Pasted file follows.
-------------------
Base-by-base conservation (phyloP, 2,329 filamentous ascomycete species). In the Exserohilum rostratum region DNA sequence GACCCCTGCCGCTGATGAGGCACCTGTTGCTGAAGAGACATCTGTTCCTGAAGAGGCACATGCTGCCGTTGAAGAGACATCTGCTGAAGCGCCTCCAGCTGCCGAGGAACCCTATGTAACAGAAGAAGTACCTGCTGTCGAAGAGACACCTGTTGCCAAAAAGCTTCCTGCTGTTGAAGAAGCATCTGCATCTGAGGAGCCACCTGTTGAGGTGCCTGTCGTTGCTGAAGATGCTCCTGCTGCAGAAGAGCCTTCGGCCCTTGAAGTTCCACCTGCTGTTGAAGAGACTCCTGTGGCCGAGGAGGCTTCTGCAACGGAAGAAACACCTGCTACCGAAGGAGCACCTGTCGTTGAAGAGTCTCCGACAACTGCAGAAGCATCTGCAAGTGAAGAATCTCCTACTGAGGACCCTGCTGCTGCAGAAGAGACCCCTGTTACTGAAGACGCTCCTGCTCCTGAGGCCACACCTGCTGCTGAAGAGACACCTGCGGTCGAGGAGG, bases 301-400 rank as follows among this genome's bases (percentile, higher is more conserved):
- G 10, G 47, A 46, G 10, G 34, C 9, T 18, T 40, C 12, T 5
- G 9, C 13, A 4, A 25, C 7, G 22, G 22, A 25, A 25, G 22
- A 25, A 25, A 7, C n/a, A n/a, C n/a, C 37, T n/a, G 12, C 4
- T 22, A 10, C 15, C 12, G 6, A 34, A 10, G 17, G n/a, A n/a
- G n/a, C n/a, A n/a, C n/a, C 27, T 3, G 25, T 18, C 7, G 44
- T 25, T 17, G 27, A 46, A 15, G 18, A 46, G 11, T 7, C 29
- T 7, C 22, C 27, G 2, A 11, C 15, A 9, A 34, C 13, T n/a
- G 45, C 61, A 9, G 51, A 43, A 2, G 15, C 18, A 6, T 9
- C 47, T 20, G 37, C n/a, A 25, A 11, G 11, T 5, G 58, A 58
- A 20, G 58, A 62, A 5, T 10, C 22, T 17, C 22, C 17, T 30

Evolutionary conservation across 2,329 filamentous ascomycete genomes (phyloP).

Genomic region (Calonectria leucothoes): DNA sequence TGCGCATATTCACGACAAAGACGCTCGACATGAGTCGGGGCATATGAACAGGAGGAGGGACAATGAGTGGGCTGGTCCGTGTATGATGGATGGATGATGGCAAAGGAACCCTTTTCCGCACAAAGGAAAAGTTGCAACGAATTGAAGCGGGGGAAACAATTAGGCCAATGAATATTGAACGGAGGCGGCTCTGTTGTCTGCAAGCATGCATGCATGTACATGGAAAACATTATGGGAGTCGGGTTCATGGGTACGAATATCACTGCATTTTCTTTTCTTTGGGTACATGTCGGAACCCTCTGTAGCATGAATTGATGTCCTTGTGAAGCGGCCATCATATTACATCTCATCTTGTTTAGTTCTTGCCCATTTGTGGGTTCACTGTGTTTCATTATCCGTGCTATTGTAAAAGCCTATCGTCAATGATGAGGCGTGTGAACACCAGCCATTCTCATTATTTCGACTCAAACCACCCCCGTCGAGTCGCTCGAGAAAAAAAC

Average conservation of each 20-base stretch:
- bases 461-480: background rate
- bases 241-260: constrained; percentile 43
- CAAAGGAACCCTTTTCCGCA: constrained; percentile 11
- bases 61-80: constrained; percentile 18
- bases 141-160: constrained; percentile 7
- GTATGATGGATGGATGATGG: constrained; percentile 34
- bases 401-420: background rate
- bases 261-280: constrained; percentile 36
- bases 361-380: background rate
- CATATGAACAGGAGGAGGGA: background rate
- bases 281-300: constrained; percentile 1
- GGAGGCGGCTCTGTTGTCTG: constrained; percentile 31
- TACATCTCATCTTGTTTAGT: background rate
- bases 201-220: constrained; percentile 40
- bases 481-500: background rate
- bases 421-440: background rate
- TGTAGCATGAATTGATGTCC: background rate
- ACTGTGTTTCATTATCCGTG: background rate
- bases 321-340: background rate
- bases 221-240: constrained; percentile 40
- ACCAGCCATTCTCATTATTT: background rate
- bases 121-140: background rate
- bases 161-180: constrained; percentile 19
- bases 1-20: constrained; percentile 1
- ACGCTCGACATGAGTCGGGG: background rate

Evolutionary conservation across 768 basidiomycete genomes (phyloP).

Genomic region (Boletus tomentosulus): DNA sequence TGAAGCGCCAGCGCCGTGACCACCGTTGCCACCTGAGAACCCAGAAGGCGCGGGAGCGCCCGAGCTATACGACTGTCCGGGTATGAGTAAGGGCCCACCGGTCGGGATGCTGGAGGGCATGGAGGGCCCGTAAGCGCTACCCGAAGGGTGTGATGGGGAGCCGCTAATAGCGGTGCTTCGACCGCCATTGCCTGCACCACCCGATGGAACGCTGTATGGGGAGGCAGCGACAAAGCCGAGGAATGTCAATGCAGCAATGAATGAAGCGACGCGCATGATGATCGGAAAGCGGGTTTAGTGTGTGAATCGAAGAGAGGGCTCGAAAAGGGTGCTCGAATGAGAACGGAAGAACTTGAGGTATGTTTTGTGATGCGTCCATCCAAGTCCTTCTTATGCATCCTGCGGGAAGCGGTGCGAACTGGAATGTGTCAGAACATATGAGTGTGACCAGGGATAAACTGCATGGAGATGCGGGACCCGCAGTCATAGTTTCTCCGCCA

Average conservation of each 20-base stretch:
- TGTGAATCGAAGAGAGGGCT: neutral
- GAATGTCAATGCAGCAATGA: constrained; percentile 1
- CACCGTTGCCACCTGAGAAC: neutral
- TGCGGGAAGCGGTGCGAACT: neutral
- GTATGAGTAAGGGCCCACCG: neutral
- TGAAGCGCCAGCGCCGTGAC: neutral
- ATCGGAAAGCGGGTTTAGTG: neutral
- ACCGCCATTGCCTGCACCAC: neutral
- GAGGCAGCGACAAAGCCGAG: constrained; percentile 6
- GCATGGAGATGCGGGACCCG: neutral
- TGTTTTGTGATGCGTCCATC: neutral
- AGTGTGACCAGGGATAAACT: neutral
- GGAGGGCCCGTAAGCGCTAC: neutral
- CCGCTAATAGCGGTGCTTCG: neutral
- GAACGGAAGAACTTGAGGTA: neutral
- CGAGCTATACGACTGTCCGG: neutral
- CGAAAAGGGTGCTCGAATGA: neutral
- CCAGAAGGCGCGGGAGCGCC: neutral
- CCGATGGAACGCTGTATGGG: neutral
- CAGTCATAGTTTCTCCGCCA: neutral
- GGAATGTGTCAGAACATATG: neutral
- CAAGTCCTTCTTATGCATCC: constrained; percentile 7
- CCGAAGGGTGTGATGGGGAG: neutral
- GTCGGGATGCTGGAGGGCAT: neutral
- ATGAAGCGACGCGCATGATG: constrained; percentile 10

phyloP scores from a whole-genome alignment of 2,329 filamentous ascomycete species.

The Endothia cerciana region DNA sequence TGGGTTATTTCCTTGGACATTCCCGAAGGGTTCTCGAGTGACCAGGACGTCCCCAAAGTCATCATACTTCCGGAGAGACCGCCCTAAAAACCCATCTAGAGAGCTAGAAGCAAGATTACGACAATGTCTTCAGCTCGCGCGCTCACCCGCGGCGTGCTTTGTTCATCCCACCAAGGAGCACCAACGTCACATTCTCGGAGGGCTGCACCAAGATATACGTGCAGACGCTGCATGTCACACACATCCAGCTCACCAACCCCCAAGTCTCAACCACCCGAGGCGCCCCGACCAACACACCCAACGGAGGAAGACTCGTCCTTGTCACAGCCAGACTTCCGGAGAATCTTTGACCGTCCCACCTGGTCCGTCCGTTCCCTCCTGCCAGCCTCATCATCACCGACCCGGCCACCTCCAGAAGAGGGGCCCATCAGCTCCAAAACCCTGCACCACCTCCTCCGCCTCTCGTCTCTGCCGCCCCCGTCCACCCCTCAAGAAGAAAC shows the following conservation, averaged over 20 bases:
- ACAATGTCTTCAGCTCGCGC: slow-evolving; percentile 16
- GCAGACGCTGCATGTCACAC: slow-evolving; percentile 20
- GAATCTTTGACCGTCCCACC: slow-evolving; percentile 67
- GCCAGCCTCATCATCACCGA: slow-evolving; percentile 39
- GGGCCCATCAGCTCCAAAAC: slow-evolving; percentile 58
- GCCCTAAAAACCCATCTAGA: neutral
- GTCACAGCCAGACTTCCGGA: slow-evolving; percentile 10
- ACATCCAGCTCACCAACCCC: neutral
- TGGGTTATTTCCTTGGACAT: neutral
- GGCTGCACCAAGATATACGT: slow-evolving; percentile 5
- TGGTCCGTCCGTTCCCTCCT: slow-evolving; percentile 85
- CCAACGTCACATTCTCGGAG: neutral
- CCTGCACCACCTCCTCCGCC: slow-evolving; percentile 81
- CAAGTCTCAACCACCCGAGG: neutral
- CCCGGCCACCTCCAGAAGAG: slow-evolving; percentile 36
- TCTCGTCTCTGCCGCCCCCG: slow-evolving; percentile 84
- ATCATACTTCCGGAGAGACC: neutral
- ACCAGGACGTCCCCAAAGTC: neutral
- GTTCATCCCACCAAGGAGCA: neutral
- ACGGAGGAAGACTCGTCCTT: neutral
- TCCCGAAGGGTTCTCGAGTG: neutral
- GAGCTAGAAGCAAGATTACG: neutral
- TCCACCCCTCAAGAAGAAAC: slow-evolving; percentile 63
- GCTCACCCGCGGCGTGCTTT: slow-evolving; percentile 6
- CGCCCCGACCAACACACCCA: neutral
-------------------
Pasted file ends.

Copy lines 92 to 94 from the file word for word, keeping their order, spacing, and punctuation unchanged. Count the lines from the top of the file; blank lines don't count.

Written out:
- TCCACCCCTCAAGAAGAAAC: slow-evolving; percentile 63
- GCTCACCCGCGGCGTGCTTT: slow-evolving; percentile 6
- CGCCCCGACCAACACACCCA: neutral